Back at the mall, meanwhile, Ward has moved from the frictionless ease of illimitable surfaces to the junk-sundries of the smaller, less-profitable shops. It’s here he encounters the comic book that makes the title of his poem, though, as he notes, he writes it down wrong, substituting “world” for “earth.” Wondering what the relation might be between the two forms in the closing mediation of the poem, in which the poet tries once more to settle on whether the figure of the asymptote will serve him — is there a trajectory, he wonders, along which, after a certain point, “earth” becomes “world”? “That same May,” he writes,

I had gone to Detroit. I saw

the most wonderful graffiti, more

a prayer, written on a wall

in magic marker, it read —

Two Things:

1) That we would grow closer & closer as time progresses.

2) That our ships would not crash.31

Ever closer, never crashing — a mystical union, and a Zeno’s paradox, worthy of Dante. But at the end of the poem, as throughout, it’s less infinity as math than as relation, that reveals itself as the subject of the poem; we can sense this in the way that, turning away from Cole and addressing himself in loneliness, he remarks on the medium in which the graffiti was rendered:

Magic marker on a

surface doesn’t have

much depth of skin.

You move it smoothly

on the wall & it stays smooth

barely records the softest friction

of two separate textures meeting.

The wetness of its onyx

dries quick or even quicker

if you blow on it with circled lips,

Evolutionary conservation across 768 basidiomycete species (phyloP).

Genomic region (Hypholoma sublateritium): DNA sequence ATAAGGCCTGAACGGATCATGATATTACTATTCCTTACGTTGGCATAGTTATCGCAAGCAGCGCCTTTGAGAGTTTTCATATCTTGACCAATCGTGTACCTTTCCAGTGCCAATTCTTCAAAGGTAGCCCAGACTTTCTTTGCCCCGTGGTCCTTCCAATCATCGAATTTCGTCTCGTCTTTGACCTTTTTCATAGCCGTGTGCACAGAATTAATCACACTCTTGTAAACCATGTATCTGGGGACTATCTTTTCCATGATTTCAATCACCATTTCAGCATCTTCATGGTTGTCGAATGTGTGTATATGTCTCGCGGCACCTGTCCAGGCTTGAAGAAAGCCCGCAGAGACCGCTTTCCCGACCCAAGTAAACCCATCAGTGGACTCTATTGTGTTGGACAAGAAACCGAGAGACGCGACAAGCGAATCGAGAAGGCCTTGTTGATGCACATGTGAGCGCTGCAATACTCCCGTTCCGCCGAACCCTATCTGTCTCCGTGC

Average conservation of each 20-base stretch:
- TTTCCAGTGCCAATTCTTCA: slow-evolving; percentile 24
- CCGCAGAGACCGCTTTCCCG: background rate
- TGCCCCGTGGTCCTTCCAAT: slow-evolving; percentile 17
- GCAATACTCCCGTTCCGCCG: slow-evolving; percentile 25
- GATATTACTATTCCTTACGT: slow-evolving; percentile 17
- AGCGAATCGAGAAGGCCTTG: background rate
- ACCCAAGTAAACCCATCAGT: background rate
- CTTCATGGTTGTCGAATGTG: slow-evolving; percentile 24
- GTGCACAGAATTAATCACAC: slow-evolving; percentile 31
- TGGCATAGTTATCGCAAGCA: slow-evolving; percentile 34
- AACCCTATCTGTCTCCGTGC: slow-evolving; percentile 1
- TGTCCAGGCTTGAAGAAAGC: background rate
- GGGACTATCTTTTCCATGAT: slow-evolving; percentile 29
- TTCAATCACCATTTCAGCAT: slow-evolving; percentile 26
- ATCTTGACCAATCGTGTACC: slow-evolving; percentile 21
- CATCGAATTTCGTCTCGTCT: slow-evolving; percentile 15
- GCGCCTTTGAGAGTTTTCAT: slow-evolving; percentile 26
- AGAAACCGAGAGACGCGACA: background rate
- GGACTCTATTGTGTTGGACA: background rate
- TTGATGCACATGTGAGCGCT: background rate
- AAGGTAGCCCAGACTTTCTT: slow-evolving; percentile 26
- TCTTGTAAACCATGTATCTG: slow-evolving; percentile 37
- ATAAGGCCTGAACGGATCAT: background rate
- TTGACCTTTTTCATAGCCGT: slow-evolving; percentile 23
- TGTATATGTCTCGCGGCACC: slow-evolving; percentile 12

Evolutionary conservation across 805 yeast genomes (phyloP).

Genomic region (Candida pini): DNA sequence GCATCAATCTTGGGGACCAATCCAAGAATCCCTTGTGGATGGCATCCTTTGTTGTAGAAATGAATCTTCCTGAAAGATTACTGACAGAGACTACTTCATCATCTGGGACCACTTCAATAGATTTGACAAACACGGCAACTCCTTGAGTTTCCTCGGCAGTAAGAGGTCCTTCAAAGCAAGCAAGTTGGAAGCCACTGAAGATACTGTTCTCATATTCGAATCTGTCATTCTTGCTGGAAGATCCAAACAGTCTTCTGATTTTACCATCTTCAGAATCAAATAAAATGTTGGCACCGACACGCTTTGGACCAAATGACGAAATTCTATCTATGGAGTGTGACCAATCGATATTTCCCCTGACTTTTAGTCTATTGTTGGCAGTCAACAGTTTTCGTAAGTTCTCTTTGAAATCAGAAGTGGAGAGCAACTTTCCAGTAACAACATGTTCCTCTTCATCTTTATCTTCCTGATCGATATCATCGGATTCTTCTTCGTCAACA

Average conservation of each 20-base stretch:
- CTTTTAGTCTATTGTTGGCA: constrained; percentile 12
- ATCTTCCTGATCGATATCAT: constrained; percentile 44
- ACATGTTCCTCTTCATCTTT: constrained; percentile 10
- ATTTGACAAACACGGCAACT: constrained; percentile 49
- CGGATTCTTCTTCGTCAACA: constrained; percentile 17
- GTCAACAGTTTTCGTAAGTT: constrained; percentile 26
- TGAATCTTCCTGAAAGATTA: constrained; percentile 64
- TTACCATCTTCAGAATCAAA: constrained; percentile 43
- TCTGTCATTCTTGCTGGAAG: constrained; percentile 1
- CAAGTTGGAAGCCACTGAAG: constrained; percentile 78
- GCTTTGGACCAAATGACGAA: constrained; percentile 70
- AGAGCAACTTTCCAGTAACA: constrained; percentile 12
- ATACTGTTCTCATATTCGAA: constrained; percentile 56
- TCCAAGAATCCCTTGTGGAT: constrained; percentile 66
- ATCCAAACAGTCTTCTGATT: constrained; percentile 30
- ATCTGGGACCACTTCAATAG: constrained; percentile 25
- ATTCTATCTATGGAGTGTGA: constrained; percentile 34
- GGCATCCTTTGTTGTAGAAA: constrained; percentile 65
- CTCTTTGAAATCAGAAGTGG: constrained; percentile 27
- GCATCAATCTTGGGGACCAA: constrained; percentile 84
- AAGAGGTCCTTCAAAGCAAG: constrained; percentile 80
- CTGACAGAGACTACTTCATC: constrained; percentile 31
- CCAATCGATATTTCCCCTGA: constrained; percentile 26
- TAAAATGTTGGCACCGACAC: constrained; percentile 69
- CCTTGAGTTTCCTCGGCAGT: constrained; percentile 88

like clouds in old maps

that blew ships across a flat earth

to an edge I don’t exactly

not idealize.32

It’s a textureless texture — “magic,” industrial — that recalls the frictionless floors of the shopping mall. But it can’t help but be marked by how it renders: you can blow on it to make it dry faster. Does the image that the blowing generates, an image of the edge of the world, allow the ink to retain a trace of its separateness from us, its ontological “autonomy”? Perhaps. But I think we would misread the poem if we saw that breath as a ratcheting-down from illimitability into myopic human meaning-making. The poem does not split the difference between these two things, autonomy and solipsism, so much as upend the idea that they are the relevant opposition. In the terms it sets up, infinity and relation are not opposites — they are shot through with each other, as much in nausea and “wariness” as in synchrony and bliss. They make and are made by texture — by what we might call, in a more academic vocabulary, mediation. This also means, of course, that the activities the poem describes are precisely what we are urged, in this latest post-Marxism, to dismiss as merely “human”: they are dialectical.